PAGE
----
On Air Now Off Air 10:00am - Midnight Eighth Wonder - Cross My Heart Schedule

Voices Of Celebrities Who Have Died Of Pancreatic Cancer To Be Used In Awareness Video

The voices of celebrities who lost their lives to pancreatic cancer, including Alan Rickman and Aretha Franklin, will be used in a new charity video.

An appeal from Pancreatic Cancer UK will hear the voices played with an accompanying animation to boost awareness of the disease.

The piece will use humour, intrigue and shocking facts to deliver the collective message to educate the public about pancreatic cancer and what they can do to help, the charity said.

Other famous voices include actors Sir John Hurt and Patrick Swayze and former Apple chief executive Steve Jobs.

The piece comes as part of Pancreatic Awareness Month and the charity said that despite the number of high-profile deaths, little is known about the disease.

A recent survey of 2,000 people across the UK, conducted by ComRes, found that only 8% of the public knew the most common symptoms of pancreatic cancer.

Symptoms including back pain, indigestion and weight loss are vague, and there is no simple test to help doctors diagnose it.

Pancreatic Cancer UK said this leads many people to be diagnosed too late to receive lifesaving treatment.

The appeal, titled Lost Voices: Help us break through the silence, was produced by Jon Holmes and hopes to raise donations to fund research breakthroughs that will save lives.

Rima Horton, Rickman’s widow and trustee for Pancreatic Cancer UK, said:

“It’s hard to put into words just how truly horrific pancreatic cancer is and I think that’s a significant part of why it’s been neglected – why in 40 years we’ve seen barely any improvement in someone’s chances of survival.

“The sheer creativity at the heart of Lost Voices would have excited Alan, and I’m so pleased that he is part of it.

“The message he and the other wonderfully talented individuals we’ve lost to pancreatic cancer have for the public is urgent.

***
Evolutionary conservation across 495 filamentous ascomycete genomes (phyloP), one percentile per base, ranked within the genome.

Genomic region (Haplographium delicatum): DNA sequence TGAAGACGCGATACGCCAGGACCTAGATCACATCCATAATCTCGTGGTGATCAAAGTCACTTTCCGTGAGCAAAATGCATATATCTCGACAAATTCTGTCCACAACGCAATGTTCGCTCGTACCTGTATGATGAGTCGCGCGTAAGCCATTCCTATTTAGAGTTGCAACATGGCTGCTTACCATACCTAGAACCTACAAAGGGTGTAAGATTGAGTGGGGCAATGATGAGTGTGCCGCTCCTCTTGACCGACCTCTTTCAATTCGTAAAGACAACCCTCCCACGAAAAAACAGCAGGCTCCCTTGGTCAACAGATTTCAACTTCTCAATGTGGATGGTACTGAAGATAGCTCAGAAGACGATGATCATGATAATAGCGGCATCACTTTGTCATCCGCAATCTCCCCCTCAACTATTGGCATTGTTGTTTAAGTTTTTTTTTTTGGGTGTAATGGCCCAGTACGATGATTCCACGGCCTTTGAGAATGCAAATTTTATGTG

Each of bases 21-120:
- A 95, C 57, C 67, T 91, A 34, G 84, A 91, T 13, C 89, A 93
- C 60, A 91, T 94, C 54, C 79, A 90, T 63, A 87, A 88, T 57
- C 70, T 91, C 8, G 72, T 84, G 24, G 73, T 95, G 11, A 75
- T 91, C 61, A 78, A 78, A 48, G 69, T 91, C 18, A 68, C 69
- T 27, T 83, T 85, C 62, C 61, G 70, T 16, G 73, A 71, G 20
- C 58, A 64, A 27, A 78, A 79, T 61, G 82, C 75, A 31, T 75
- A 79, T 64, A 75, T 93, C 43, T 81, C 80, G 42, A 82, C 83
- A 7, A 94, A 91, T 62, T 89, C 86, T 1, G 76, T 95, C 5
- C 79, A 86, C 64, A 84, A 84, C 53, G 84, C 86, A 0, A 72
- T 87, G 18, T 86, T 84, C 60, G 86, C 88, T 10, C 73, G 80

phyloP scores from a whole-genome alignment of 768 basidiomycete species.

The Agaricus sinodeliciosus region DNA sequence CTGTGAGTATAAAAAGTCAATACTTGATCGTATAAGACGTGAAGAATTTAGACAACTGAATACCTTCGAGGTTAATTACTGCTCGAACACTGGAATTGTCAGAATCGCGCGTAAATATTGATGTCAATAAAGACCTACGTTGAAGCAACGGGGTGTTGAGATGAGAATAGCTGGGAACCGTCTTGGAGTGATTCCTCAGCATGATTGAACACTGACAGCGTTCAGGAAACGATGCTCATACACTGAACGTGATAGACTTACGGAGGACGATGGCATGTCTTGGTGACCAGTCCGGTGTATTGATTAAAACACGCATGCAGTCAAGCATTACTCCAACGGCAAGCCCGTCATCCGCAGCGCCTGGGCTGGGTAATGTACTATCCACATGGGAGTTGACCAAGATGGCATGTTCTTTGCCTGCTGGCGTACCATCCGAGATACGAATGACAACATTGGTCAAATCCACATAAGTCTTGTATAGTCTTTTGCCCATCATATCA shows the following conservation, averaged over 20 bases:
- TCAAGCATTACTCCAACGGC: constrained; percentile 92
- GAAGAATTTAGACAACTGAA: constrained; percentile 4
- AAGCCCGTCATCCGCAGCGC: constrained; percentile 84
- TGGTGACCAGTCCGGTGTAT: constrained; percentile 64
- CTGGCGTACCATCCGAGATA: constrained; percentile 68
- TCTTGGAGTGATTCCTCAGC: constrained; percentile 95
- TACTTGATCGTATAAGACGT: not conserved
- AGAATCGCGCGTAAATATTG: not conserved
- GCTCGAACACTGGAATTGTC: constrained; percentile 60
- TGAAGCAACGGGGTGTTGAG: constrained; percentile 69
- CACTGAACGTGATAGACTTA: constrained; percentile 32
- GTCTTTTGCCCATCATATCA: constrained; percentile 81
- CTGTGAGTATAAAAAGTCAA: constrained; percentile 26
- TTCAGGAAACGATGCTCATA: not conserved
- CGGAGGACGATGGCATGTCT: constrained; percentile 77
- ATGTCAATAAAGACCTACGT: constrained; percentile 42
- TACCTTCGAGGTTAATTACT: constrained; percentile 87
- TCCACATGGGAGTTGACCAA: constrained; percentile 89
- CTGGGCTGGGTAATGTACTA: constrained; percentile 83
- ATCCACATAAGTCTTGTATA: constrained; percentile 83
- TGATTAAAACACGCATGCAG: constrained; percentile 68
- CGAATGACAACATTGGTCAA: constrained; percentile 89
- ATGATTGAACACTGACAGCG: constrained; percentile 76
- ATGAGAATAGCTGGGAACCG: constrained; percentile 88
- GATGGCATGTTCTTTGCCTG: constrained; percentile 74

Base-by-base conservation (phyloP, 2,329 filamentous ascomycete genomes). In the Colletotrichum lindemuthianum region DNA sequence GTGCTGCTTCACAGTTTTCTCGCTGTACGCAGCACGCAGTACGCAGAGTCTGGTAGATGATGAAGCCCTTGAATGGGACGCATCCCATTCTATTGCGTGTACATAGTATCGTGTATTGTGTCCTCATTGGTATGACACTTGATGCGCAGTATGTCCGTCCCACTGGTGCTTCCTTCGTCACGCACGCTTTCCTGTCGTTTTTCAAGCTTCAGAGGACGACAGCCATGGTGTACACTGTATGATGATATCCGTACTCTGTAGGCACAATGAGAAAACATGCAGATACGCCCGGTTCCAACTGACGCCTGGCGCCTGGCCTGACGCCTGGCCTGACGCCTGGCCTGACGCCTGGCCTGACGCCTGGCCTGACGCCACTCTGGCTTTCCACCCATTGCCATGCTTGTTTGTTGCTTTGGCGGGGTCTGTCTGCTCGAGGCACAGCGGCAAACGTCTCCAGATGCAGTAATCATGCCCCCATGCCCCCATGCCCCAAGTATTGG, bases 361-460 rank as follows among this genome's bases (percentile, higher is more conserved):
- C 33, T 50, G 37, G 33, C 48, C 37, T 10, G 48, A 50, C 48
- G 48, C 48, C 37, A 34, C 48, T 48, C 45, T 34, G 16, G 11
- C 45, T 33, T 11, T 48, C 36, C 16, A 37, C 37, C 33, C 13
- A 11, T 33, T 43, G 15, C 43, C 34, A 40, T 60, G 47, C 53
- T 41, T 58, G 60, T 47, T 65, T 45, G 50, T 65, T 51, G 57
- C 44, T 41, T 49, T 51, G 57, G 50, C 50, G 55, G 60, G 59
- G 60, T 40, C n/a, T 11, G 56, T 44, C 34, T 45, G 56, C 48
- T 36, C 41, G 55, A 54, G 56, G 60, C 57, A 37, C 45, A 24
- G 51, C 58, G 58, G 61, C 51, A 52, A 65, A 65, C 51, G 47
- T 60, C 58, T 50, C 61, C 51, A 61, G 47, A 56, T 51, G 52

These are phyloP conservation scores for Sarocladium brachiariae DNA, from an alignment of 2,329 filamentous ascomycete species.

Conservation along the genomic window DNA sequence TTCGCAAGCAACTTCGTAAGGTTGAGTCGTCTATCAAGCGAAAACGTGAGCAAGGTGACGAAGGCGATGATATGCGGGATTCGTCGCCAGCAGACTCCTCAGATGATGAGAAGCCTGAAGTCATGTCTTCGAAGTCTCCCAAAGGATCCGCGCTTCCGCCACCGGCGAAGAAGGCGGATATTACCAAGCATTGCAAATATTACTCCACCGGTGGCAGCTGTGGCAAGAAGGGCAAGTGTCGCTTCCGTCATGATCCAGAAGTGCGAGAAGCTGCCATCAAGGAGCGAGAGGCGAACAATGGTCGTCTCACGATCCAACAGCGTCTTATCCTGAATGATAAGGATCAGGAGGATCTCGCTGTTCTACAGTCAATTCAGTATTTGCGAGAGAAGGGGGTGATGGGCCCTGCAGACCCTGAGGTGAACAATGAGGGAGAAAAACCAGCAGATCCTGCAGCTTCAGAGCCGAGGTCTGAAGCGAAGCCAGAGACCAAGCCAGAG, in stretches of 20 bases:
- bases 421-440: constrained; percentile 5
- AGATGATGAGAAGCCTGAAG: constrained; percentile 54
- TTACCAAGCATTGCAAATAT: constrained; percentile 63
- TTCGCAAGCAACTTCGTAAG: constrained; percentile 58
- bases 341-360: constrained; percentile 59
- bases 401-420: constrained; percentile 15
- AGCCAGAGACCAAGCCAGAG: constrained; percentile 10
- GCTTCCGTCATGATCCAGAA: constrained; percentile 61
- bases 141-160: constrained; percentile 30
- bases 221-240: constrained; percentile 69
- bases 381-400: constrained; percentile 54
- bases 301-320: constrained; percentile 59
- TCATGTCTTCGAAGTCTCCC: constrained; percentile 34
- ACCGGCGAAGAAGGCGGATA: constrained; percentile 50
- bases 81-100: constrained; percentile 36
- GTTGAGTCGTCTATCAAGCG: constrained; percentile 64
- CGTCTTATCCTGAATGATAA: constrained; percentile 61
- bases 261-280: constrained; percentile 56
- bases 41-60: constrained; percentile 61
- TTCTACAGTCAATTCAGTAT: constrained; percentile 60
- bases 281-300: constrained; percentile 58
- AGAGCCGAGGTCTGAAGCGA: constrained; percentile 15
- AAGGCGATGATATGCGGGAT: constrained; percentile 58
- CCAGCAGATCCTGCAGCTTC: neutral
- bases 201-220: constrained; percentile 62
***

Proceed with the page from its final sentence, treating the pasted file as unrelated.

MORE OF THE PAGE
“Pancreatic cancer is the deadliest common cancer, but finding a cure isn’t a lost cause.

“With more research I know that a breakthrough will be made that will help save thousands of lives.”

Actress Olivia Williams, an ambassador for Pancreatic Cancer UK, said:

“When I was asked to be ambassador for Pancreatic Cancer UK I was worried that I wasn’t famous enough to raise significant amounts of money.

“It became clear that all the really famous sufferers were dead.

“This fact devastated me, as I looked down the list of great singers, actors and scientists who had been lost too early, and too quickly.”

Diana Jupp, chief executive of Pancreatic Cancer UK, said:

“Unlike other charities, we simply don’t have the army of survivors around us who do so much to provide hope and inspiration to people living with other forms of cancer.

“Pancreatic cancer is a truly terrifying disease – more than half of people die within three months of diagnosis.

“Many people, understandably, find it extremely difficult to talk about the impact on themselves and their loved ones.

“By harnessing the lost voices of some of the extraordinarily talented celebrities who have sadly died from pancreatic cancer, we want to break through the silence.”

Part of the Total Sense Media family of companies 


  • Sun


  • Mon


  • Tue


  • Wed


  • Thu